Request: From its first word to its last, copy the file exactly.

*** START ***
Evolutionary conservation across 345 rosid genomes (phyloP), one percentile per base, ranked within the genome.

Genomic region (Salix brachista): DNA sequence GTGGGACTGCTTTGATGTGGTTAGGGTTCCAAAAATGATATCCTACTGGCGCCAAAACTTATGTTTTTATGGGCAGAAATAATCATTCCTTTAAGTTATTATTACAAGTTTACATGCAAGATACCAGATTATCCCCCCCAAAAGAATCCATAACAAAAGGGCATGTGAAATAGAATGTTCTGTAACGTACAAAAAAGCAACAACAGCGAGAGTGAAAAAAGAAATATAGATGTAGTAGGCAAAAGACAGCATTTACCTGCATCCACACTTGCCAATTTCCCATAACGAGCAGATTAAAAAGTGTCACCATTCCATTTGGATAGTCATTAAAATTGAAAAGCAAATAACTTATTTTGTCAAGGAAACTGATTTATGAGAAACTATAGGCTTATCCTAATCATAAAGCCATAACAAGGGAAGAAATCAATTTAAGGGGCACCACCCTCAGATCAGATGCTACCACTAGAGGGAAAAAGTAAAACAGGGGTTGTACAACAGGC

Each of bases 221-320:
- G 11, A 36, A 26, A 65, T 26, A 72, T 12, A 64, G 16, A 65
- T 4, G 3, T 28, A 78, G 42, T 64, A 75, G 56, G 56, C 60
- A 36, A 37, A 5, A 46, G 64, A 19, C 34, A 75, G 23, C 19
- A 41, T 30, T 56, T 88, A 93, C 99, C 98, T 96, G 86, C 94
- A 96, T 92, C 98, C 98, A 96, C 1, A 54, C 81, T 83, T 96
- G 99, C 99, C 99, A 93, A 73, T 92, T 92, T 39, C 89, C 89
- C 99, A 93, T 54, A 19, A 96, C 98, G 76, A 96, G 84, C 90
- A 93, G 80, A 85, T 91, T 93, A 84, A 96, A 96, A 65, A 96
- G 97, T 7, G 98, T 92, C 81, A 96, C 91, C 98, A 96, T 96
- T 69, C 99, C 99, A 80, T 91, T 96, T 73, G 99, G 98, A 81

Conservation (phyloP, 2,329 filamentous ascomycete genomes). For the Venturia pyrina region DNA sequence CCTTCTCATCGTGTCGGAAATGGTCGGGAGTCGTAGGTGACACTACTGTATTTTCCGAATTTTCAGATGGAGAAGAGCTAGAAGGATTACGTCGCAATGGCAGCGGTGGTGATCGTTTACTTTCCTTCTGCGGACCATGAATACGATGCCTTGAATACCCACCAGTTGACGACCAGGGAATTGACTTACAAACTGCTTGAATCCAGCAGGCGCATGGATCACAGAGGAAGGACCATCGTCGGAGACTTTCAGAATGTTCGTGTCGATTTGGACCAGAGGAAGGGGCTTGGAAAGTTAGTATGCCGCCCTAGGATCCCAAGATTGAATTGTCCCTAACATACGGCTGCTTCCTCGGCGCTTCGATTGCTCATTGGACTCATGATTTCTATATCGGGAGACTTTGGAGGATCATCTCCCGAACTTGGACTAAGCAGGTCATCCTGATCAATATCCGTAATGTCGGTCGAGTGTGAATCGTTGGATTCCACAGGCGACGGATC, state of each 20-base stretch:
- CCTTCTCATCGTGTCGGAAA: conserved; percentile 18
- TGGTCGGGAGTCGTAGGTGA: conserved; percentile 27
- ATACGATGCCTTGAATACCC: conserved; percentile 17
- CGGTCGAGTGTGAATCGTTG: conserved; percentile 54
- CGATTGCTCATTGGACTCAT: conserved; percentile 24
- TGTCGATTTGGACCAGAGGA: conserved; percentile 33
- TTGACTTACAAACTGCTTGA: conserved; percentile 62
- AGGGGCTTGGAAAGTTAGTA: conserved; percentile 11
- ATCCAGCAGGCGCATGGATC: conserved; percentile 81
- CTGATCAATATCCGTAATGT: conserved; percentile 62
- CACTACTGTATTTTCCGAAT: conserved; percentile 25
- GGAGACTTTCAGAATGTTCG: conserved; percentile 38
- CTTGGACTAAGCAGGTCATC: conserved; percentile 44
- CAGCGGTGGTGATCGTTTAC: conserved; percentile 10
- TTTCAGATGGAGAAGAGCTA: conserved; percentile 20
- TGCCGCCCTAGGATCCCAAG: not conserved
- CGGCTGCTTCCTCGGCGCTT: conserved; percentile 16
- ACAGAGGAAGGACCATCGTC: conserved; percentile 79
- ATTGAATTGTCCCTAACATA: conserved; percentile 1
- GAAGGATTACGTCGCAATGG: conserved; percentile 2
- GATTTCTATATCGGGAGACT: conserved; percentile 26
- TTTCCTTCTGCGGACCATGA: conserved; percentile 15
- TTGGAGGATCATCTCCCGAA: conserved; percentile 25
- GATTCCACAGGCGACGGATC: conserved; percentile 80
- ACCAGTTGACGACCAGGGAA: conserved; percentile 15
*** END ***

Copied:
Evolutionary conservation across 345 rosid genomes (phyloP), one percentile per base, ranked within the genome.

Genomic region (Salix brachista): DNA sequence GTGGGACTGCTTTGATGTGGTTAGGGTTCCAAAAATGATATCCTACTGGCGCCAAAACTTATGTTTTTATGGGCAGAAATAATCATTCCTTTAAGTTATTATTACAAGTTTACATGCAAGATACCAGATTATCCCCCCCAAAAGAATCCATAACAAAAGGGCATGTGAAATAGAATGTTCTGTAACGTACAAAAAAGCAACAACAGCGAGAGTGAAAAAAGAAATATAGATGTAGTAGGCAAAAGACAGCATTTACCTGCATCCACACTTGCCAATTTCCCATAACGAGCAGATTAAAAAGTGTCACCATTCCATTTGGATAGTCATTAAAATTGAAAAGCAAATAACTTATTTTGTCAAGGAAACTGATTTATGAGAAACTATAGGCTTATCCTAATCATAAAGCCATAACAAGGGAAGAAATCAATTTAAGGGGCACCACCCTCAGATCAGATGCTACCACTAGAGGGAAAAAGTAAAACAGGGGTTGTACAACAGGC

Each of bases 221-320:
- G 11, A 36, A 26, A 65, T 26, A 72, T 12, A 64, G 16, A 65
- T 4, G 3, T 28, A 78, G 42, T 64, A 75, G 56, G 56, C 60
- A 36, A 37, A 5, A 46, G 64, A 19, C 34, A 75, G 23, C 19
- A 41, T 30, T 56, T 88, A 93, C 99, C 98, T 96, G 86, C 94
- A 96, T 92, C 98, C 98, A 96, C 1, A 54, C 81, T 83, T 96
- G 99, C 99, C 99, A 93, A 73, T 92, T 92, T 39, C 89, C 89
- C 99, A 93, T 54, A 19, A 96, C 98, G 76, A 96, G 84, C 90
- A 93, G 80, A 85, T 91, T 93, A 84, A 96, A 96, A 65, A 96
- G 97, T 7, G 98, T 92, C 81, A 96, C 91, C 98, A 96, T 96
- T 69, C 99, C 99, A 80, T 91, T 96, T 73, G 99, G 98, A 81

Conservation (phyloP, 2,329 filamentous ascomycete genomes). For the Venturia pyrina region DNA sequence CCTTCTCATCGTGTCGGAAATGGTCGGGAGTCGTAGGTGACACTACTGTATTTTCCGAATTTTCAGATGGAGAAGAGCTAGAAGGATTACGTCGCAATGGCAGCGGTGGTGATCGTTTACTTTCCTTCTGCGGACCATGAATACGATGCCTTGAATACCCACCAGTTGACGACCAGGGAATTGACTTACAAACTGCTTGAATCCAGCAGGCGCATGGATCACAGAGGAAGGACCATCGTCGGAGACTTTCAGAATGTTCGTGTCGATTTGGACCAGAGGAAGGGGCTTGGAAAGTTAGTATGCCGCCCTAGGATCCCAAGATTGAATTGTCCCTAACATACGGCTGCTTCCTCGGCGCTTCGATTGCTCATTGGACTCATGATTTCTATATCGGGAGACTTTGGAGGATCATCTCCCGAACTTGGACTAAGCAGGTCATCCTGATCAATATCCGTAATGTCGGTCGAGTGTGAATCGTTGGATTCCACAGGCGACGGATC, state of each 20-base stretch:
- CCTTCTCATCGTGTCGGAAA: conserved; percentile 18
- TGGTCGGGAGTCGTAGGTGA: conserved; percentile 27
- ATACGATGCCTTGAATACCC: conserved; percentile 17
- CGGTCGAGTGTGAATCGTTG: conserved; percentile 54
- CGATTGCTCATTGGACTCAT: conserved; percentile 24
- TGTCGATTTGGACCAGAGGA: conserved; percentile 33
- TTGACTTACAAACTGCTTGA: conserved; percentile 62
- AGGGGCTTGGAAAGTTAGTA: conserved; percentile 11
- ATCCAGCAGGCGCATGGATC: conserved; percentile 81
- CTGATCAATATCCGTAATGT: conserved; percentile 62
- CACTACTGTATTTTCCGAAT: conserved; percentile 25
- GGAGACTTTCAGAATGTTCG: conserved; percentile 38
- CTTGGACTAAGCAGGTCATC: conserved; percentile 44
- CAGCGGTGGTGATCGTTTAC: conserved; percentile 10
- TTTCAGATGGAGAAGAGCTA: conserved; percentile 20
- TGCCGCCCTAGGATCCCAAG: not conserved
- CGGCTGCTTCCTCGGCGCTT: conserved; percentile 16
- ACAGAGGAAGGACCATCGTC: conserved; percentile 79
- ATTGAATTGTCCCTAACATA: conserved; percentile 1
- GAAGGATTACGTCGCAATGG: conserved; percentile 2
- GATTTCTATATCGGGAGACT: conserved; percentile 26
- TTTCCTTCTGCGGACCATGA: conserved; percentile 15
- TTGGAGGATCATCTCCCGAA: conserved; percentile 25
- GATTCCACAGGCGACGGATC: conserved; percentile 80
- ACCAGTTGACGACCAGGGAA: conserved; percentile 15